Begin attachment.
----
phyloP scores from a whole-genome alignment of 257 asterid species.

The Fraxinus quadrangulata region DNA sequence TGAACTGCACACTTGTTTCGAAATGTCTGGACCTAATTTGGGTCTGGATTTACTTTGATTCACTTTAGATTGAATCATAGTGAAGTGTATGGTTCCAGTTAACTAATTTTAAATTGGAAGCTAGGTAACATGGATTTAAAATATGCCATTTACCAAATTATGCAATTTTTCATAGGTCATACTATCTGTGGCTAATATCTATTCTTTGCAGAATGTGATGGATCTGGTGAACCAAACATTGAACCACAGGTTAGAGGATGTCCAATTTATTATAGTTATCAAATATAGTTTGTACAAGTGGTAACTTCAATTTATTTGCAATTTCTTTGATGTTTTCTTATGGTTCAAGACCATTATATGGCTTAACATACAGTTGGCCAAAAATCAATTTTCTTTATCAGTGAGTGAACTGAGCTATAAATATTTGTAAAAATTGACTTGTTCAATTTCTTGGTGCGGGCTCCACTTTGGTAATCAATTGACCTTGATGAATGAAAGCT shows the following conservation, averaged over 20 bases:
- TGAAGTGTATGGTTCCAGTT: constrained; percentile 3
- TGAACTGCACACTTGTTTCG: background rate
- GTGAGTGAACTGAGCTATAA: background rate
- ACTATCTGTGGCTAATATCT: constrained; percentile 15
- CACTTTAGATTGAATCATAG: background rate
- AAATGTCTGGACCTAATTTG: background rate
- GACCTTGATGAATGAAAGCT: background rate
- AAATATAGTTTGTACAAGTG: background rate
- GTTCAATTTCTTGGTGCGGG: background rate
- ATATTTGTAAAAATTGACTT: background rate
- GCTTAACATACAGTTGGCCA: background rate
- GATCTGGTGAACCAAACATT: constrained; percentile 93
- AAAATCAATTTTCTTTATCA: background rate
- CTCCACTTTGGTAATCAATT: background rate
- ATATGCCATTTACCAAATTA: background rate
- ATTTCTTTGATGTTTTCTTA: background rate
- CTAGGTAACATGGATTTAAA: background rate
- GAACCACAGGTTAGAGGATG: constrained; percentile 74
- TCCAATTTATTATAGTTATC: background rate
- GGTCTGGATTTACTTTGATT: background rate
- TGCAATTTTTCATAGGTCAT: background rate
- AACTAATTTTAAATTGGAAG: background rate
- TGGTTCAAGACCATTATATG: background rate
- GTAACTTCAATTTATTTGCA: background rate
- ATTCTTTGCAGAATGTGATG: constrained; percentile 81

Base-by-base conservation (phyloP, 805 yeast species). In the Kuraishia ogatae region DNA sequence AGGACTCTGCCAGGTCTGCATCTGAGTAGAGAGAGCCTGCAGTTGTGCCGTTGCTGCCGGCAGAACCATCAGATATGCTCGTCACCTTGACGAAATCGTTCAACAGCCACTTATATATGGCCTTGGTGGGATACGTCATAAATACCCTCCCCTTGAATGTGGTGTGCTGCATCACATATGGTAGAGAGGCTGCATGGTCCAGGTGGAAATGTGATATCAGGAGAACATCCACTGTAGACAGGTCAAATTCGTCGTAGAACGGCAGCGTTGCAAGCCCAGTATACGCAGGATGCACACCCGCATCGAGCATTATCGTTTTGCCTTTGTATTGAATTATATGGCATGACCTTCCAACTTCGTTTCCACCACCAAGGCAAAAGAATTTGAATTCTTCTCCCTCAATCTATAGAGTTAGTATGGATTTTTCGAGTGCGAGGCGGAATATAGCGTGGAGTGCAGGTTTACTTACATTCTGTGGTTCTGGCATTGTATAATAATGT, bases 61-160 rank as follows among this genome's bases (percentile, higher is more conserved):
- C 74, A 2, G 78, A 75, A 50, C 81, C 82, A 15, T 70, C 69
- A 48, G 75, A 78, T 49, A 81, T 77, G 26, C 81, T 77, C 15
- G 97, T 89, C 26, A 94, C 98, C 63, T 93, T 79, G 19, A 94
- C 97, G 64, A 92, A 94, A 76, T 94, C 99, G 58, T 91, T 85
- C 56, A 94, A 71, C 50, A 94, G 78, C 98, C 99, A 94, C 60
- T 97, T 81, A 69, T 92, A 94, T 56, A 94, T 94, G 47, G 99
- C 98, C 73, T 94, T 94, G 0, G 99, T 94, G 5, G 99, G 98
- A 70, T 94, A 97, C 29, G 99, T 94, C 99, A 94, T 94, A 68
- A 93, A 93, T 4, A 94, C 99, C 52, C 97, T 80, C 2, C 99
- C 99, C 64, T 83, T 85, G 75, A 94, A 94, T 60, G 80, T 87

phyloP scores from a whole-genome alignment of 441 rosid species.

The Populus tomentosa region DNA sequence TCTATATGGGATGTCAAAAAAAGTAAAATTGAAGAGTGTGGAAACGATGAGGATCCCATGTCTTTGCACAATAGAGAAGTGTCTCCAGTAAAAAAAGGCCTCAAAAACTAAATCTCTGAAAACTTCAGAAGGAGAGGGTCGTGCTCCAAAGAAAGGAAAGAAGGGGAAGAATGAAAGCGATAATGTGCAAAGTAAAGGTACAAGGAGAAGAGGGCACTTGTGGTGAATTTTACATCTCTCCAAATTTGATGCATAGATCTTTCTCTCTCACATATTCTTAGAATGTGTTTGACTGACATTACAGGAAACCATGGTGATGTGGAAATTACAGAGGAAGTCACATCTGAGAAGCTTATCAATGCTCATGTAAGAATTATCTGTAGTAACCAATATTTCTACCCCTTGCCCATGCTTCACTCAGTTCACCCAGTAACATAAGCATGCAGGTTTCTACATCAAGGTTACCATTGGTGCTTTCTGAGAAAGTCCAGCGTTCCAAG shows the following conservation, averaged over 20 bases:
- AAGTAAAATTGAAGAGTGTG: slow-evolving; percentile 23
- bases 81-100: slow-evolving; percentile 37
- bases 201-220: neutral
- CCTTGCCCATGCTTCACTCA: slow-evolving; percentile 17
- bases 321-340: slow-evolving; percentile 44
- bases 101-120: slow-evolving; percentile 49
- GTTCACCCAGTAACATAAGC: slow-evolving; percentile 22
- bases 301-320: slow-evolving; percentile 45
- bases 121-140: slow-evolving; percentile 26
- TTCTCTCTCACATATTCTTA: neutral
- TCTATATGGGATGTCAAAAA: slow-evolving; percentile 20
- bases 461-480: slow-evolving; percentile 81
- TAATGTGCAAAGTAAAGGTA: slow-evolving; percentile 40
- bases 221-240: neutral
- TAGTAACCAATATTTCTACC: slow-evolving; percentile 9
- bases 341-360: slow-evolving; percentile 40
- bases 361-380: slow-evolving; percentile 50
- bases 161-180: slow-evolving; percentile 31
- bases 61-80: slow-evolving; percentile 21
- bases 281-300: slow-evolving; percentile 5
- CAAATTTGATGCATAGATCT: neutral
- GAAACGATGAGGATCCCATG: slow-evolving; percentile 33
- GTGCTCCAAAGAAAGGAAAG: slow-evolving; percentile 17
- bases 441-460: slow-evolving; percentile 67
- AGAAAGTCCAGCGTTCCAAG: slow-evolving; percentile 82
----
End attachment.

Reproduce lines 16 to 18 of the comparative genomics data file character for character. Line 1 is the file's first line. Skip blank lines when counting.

- CTCCACTTTGGTAATCAATT: background rate
- ATATGCCATTTACCAAATTA: background rate
- ATTTCTTTGATGTTTTCTTA: background rate